Anarchy in the UK: The Rise of Punk
The most notorious British subculture was punk. Punk emerged in the late 70s in response to the economic recession of the period. Revolving around groups like The Sex Pistols and The Clash, punk was defiantly working class, anarchic and aggressive. One of the Pistols’ first hits was called Anarchy in the UK.
Roger Sabin’s definition is helpful:
Thus at a very basic level, we can say that punk was/is a subculture best characterised as being part youth rebellion, part artistic statement. It had its high point from 1976 to 1979, and was most visible in Britain and America. It had its primary manifestation in music - and specifically in the disaffected rock and roll of bands like the Sex Pistols and the Clash. Philosophically, it had no 'set agenda' like the hippy movement that preceded it, but nevertheless stood for identifiable attitudes, among them: an emphasis on negationism (rather than nihilism); a consciousness of class-based politics (with a stress on 'working-class credibility'); and a belief in spontaneity and 'doing it yourself’. (Sabin, p3)
Punk had a DIY ethos. Punks cut their own hair and augmented their bodies with piercings. They reacted against the monarchy and traditional notions of Britishness. Punk was nihilistic and anti-establishment. The Sex Pistols created a parody of the British national anthem God Save the Queen. They ripped it apart by using an aggressive musical style and turned it into a protest about modern Britain.
Style as homology
Dick Hebdige’s book Subculture offers a semiological reading of punk – examining its visual signs and tropes. For example, he interprets the safety pins and bin-liners that made up the punk armoury as signs of material poverty made to stand for the ‘spiritual paucity’ of everyday life. This in turn was a condemnation of capitalism. Dave Laing in One Chord Wonders (1985) provides more of a sociology of punk. For example he shows that many punk musicians actually came from middle-class families (43%) and that there was a strong influence of art school students.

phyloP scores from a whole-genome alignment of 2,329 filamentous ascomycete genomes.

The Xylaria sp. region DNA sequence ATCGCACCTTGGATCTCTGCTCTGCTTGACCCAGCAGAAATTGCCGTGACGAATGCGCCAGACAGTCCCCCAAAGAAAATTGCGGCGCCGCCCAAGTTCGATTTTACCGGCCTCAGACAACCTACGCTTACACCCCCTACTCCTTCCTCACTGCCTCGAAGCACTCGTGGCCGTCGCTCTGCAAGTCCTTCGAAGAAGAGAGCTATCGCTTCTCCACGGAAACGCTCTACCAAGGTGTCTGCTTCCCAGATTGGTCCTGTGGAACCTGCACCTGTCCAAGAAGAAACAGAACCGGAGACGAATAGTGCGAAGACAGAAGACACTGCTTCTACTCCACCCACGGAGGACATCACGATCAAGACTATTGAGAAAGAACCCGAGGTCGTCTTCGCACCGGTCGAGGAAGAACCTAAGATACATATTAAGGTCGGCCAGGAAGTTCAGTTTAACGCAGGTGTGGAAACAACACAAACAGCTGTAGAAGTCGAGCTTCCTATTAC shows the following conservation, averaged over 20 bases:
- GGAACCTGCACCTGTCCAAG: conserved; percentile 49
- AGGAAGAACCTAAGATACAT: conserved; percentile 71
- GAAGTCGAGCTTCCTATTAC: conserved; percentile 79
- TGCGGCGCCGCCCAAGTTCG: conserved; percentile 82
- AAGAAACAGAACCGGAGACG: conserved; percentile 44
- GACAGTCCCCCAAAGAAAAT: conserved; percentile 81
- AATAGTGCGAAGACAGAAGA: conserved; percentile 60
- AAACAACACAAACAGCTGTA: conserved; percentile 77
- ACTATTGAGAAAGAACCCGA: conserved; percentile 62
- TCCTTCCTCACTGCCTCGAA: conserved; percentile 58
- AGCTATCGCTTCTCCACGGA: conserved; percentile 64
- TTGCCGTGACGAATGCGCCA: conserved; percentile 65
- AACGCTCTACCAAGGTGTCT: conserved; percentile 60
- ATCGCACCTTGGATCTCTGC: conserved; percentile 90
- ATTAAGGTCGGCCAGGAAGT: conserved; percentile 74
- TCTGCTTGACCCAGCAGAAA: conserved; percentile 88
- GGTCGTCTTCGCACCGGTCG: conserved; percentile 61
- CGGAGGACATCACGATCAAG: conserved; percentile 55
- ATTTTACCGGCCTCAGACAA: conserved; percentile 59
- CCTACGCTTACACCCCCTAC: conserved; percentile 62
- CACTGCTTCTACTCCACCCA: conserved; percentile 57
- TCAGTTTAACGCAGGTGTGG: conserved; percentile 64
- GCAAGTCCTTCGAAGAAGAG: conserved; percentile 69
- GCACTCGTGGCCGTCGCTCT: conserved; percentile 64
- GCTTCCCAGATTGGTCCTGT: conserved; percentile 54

The look was a bricolage of discarded symbols: swastikas, bin liners and safety pins. Hebdige argued that the punk subculture was characterised by chaos, but that it was nevertheless ‘thoroughly ordered’. It was a logical system by which objects and images were appropriated and made to mean the same thing.
How can we resolve this paradox – a chaotic style that follows clear rules? Hebdige uses a concept devised by the French sociologist, Levi-Strauss – homology. This is the ‘symbolic fit between the values and lifestyles of a group’ and the objects it uses to manifest itself. Objects are appropriated – taken out of their original context and made to express the values of the group. Hall argues they are ‘objects in which they could see their central values held and reflected.’
Hebdige argues that subcultures are positioned in resistance to mainstream society. He writes:
The punk sub culture, like every other youth culture, was constituted in a series of spectacular transformations of a whole range of commodities, values, common-sense attitudes, etc. It was through these adapted forms that certain sections of predominantly working-class youth were able to restate their opposition to dominant values and institutions.
Gelder, Ken (2007) Subcultures: Cultural Histories and Social Practice. London: Routledge.
Hall, Stuart (1993) Resistance Through Rituals: Youth Subcultures in Post-War Britain. London: Routledge.
Hebdige, Dick (1979) Subculture: The Meaning of Style. London: Routledge.
McKay, George (1996) Senseless Acts of Beauty: Cultures of Resistance since the Sixties. London: Verso.